Approximately 3.3 million dogs and 3.2 million cats enter US animal shelters every year. Somewhere between 20 percent and 56 percent of those dogs, and between 21 percent and 71 percent of cats, are euthanized, depending on who you ask. Sterilization, also known as spaying (for female animals) or neutering (for male animals), prevents them from reproducing, which means fewer unwanted animals in shelters and in the wild. Sterilized animals also tend to live longer, won’t go into heat, and may behave better. Many pet adoption agencies refuse to adopt out animals before they’re spayed or neutered, or they require the new owner to provide proof they’ve sterilized their pet within the first few weeks of adoption to avoid a penalty.
If your new dog or cat isn’t “fixed” before adoption, consult your veterinarian. Although the AAHA supports spaying or neutering a puppy as young as 8 weeks old, your vet may prefer to wait until they’re as old as 9 months for health reasons. (Mature dogs can also be sterilized, but the ASPCA says the chance of post-operative complications may increase in older dogs or those with health problems.)
Cats may be able to undergo surgery as early as 6 weeks old, and the AAFP recommends sterilization of cats by the time they’re 5 months old—your cat’s breed, age, weight, and medical history may influence the decision. Adult cats should also be fixed, but your vet might recommend against it for older or medically difficult cats due to the chance of complications.
A name tag and pet license affixed to a collar won’t guarantee you’ll be reunited with your pet should they get lost. Collars and tags can snap off, and the printed or engraved contact information will fade and wear down over time. But microchipping your dog or cat can mean the difference between them being lost forever or quickly found, because a microchip is a permanent part of your pet.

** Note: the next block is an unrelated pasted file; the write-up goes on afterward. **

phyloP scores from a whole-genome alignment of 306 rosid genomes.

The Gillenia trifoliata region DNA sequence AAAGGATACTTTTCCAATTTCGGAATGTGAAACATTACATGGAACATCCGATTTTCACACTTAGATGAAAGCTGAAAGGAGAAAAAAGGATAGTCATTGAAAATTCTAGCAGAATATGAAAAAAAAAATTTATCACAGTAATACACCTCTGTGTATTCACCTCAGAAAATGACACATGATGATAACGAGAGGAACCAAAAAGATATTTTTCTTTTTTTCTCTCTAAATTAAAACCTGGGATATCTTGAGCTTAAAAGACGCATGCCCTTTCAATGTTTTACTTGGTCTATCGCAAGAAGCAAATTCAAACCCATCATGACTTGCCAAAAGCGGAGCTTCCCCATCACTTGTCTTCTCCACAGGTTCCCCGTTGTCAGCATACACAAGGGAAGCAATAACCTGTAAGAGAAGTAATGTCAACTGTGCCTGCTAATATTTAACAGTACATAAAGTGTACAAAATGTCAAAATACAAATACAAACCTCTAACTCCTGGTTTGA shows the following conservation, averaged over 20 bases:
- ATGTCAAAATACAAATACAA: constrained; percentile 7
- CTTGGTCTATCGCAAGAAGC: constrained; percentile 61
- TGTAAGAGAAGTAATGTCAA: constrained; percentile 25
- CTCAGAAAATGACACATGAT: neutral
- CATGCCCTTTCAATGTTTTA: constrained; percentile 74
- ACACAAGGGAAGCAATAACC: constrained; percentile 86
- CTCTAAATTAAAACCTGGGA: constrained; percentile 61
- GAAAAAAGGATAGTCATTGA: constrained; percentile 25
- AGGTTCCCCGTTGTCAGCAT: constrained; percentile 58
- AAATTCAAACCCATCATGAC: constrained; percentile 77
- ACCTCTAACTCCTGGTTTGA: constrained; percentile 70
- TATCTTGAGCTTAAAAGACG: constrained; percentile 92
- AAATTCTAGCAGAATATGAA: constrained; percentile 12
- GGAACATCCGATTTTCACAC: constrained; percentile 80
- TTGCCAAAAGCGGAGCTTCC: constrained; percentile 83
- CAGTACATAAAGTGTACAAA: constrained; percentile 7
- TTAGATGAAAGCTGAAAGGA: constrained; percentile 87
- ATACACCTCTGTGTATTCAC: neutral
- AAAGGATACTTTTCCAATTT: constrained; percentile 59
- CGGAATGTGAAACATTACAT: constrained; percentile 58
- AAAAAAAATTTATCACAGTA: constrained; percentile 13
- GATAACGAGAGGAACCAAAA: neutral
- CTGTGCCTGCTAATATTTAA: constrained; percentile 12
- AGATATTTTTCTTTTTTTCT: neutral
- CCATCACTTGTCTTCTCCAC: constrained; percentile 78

The microchip used for this purpose is an electronic chip contained within a rice-grain-sized glass cylinder. The chip has an identification number that links back to the manufacturer, which has your contact information; there’s no personal information or GPS device on the chip itself. The process injects the chip with a hypodermic needle under a pet’s skin between their shoulder blades, and takes only a few minutes. If your dog or cat is ever lost, an animal shelter or vet clinic can scan the microchip and cross-reference the ID with an online database to reunite you with your pet. To keep your contact information accurate, you can create an account online with one of a number of chip-tracking websites and update your information as needed (just know that some companies charge an annual or one-time fee to edit your contact information).
Many adoption agencies microchip their dogs and cats prior to releasing them to their new owners. If you adopted your pet from a rescue group, a breeder, or a family friend who doesn’t offer this service, we recommend having your local animal shelter or vet inject a microchip for you. When you plan your visit, ask them if they have chips with the ISO standard frequency of 134.2 kHz. This frequency is used around the globe, so it’s scannable by more veterinarians and animal shelters. But if your vet doesn’t carry chips in that frequency, don’t stress too much: The 125 kHz chip is still popular in the United States.
If your dog is a frequent escapee, a dedicated pet GPS tracker can help you find them if they make a dash for freedom. But these devices require regular recharging and a monthly subscription, so be sure you really need one before investing.